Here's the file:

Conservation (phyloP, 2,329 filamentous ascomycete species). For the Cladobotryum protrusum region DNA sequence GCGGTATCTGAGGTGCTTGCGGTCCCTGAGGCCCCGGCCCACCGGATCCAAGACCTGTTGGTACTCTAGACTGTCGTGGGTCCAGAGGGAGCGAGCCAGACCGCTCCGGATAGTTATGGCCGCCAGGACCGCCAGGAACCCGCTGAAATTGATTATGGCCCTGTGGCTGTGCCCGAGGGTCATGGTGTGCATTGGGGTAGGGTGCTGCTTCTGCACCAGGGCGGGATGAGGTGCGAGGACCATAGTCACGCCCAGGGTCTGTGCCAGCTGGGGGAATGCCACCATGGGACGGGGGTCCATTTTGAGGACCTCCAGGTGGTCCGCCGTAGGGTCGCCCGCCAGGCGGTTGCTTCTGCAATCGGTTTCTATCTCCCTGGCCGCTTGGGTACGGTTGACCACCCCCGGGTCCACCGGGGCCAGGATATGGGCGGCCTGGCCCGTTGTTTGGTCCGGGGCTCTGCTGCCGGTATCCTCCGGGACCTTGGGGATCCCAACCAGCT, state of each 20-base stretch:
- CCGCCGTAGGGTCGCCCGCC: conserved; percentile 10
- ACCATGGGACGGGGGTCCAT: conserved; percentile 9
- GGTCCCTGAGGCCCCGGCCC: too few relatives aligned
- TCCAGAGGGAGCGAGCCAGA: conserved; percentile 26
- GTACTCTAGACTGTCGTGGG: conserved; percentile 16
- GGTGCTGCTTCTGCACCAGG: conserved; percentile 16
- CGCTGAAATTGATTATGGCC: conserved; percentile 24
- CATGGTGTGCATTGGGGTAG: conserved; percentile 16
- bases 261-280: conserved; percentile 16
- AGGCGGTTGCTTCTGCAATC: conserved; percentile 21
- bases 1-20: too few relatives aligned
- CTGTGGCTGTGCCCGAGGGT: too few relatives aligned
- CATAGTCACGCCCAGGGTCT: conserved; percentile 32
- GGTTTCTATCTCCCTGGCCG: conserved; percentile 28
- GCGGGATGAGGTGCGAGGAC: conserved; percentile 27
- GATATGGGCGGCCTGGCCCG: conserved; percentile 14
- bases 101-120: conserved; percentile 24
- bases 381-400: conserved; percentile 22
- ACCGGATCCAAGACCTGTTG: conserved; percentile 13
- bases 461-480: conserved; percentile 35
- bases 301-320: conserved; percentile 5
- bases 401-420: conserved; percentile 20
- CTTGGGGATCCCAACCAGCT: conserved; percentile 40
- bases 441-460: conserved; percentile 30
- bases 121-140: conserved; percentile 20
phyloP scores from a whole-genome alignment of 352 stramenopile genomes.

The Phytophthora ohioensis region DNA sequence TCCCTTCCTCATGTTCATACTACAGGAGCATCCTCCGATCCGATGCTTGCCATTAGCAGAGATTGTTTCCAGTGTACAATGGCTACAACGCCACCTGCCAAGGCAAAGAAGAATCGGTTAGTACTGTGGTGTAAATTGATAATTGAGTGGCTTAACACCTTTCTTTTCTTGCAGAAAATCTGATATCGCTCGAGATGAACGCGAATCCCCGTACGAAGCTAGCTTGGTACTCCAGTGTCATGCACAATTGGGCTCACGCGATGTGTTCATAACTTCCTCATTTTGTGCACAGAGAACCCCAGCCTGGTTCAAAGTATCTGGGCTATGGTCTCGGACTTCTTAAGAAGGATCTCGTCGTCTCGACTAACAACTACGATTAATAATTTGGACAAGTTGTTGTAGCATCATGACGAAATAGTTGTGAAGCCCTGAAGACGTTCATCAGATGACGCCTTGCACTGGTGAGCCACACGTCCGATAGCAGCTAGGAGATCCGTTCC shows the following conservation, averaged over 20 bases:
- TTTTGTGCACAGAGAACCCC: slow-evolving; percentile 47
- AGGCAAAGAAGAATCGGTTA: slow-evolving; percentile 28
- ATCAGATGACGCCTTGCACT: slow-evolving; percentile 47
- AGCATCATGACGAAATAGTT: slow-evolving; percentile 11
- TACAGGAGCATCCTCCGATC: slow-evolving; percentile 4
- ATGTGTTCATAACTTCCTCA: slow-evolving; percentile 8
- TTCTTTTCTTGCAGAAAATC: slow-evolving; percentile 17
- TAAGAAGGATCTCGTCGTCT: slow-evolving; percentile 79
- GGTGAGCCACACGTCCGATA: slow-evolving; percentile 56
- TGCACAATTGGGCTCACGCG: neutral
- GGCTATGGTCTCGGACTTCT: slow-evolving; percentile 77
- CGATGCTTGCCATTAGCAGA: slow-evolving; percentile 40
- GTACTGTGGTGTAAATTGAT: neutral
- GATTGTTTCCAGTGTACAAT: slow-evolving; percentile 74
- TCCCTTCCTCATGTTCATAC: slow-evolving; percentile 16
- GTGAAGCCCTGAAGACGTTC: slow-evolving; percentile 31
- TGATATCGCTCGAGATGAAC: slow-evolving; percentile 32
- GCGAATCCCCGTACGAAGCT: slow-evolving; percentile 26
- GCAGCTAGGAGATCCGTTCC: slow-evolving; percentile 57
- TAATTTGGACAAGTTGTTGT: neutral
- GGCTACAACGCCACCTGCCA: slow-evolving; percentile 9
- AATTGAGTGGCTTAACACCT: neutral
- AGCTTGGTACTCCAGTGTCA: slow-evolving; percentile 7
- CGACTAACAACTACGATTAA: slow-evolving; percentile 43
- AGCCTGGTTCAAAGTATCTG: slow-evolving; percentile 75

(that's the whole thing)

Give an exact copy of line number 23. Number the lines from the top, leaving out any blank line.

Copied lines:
- bases 401-420: conserved; percentile 20